Ireland is widely perceived to have made an extremely positive contribution to the United Nations since we joined the Organization in 1955. We have earned a strong international reputation as a UN member, in particular because of our contribution to UN peacekeeping and because of an acclaimed development cooperation programme which includes steadfast support for United Nations funds and programmes.

  In our campaign for membership of the Security Council for the 2021-22 term, we will build on these strengths, on the profile we have developed across many areas of UN activity and on leadership roles we have played recently, notably in the EU and OSCE contexts. While the elections in question are seven years away, this campaign will be one of my Department’s key priorities over the coming years. We will work assiduously towards securing election in 2020 and the Permanent Mission of Ireland to the United Nations in New York will play a key role in this effort.

Topical Issue Debate

 161. Deputy Micheál Martin Information on Micheál Martin Zoom on Micheál Martin asked the Tánaiste and Minister for Foreign Affairs and Trade Information on Eamon Gilmore Zoom on Eamon Gilmore the number of Dáil topical issue debates submitted to his Department following selection by the Ceann Comhairle since March 2011; the number of topical issues taken directly by him; the number of topical issues taken by a junior Minister in his Department; the number of issues taken by a Minister not from his Department; and if he will make a statement on the matter. [30342/13]

Tánaiste and Minister for Foreign Affairs and Trade (Deputy Eamon Gilmore): Information on Eamon Gilmore Zoom on Eamon Gilmore The information sought by the Deputy is available through the website of the Houses of the Oireachtas (Oireachtas.ie). The Deputy will know that, as Minister for Foreign Affairs and Trade, I have extensive travel commitments, particularly during our Presidency of the EU and our Chairmanship-in-Office of the OSCE in 2012. Since March 2011, 27 topical issue debates have been submitted to my Department and taken in the Dáil. Of these, I was available to take five; eleven were taken on my behalf by Ministers of State Joe Costello and Lucinda Creighton; eleven were taken on my behalf by Ministers or Ministers of State of other Departments.

Ministerial Responsibilities

 162. Deputy Catherine Murphy Information on Catherine Murphy Zoom on Catherine Murphy asked the Tánaiste and Minister for Foreign Affairs and Trade Information on Eamon Gilmore Zoom on Eamon Gilmore if, when responding to parliamentary questions, he will confirm that he has full official responsibility for matters concerning the bilateral relations between this State and other countries aside from EU member states, irrespective of the policy matter to which the question relates; and if he will make a statement on the matter. [30363/13]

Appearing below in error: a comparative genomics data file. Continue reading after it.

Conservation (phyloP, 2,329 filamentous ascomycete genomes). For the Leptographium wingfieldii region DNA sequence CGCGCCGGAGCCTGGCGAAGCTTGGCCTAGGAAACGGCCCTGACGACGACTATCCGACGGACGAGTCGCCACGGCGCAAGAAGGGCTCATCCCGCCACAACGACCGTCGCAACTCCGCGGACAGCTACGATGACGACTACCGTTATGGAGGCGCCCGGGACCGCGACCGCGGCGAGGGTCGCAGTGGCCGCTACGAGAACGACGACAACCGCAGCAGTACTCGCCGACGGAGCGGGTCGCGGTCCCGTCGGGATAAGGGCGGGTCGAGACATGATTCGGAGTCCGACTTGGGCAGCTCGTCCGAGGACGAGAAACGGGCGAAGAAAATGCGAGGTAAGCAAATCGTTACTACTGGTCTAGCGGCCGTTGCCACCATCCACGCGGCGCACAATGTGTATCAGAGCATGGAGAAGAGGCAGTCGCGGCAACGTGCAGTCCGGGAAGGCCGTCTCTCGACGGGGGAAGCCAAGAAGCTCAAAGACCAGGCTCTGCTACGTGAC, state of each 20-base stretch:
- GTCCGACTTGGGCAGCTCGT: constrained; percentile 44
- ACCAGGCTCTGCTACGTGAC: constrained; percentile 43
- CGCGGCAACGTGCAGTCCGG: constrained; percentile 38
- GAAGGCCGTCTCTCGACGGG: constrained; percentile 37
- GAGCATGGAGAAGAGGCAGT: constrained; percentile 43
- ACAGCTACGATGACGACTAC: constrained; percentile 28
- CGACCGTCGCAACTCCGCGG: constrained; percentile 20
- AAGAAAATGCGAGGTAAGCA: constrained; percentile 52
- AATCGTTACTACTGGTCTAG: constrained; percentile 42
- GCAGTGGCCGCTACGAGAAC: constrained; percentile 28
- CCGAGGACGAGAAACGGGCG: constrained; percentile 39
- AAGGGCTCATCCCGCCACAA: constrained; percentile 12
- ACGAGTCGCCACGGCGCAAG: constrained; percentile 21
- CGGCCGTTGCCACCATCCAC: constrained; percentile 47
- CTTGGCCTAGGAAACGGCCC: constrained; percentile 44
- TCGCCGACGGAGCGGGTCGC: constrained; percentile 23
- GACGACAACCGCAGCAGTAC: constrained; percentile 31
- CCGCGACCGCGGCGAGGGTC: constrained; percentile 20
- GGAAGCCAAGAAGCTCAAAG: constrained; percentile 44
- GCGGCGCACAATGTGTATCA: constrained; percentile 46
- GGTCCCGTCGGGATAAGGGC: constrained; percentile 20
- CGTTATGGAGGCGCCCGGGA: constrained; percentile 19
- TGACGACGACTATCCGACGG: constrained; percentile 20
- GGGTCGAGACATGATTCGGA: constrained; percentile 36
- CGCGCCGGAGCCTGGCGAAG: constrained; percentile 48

Tánaiste and Minister for Foreign Affairs and Trade (Deputy Eamon Gilmore): Information on Eamon Gilmore Zoom on Eamon Gilmore Ireland’s bilateral relations with other States encompass a wide range of political, cultural, economic and social issues. These are progressed by my Department and also by other Departments and State Agencies, depending on the nature of the issue. Parliamentary Questions (PQ) are assigned by the Dáil Questions Office to Ministers on a case-by-case basis. Where the matter raised in a PQ touches on international relations but the policy issue is the responsibility of another Minister, my Department will alert the Questions office and seek to have the question assigned to the appropriate Minister.

I am not in a position to answer PQs on policy matters for which my Department is not responsible. However, information in my Department’s possession relevant to the questions posed is provided when requested by responding Departments to assist them in preparing comprehensive answers.

North-South Ministerial Council

 163. Deputy Micheál Martin Information on Micheál Martin Zoom on Micheál Martin asked the Tánaiste and Minister for Foreign Affairs and Trade Information on Eamon Gilmore Zoom on Eamon Gilmore his views on whether the North South Ministerial Council are making enough progress on the the areas of cooperation and if their areas will be extended in the near future; and if he will make a statement on the matter. [23704/13]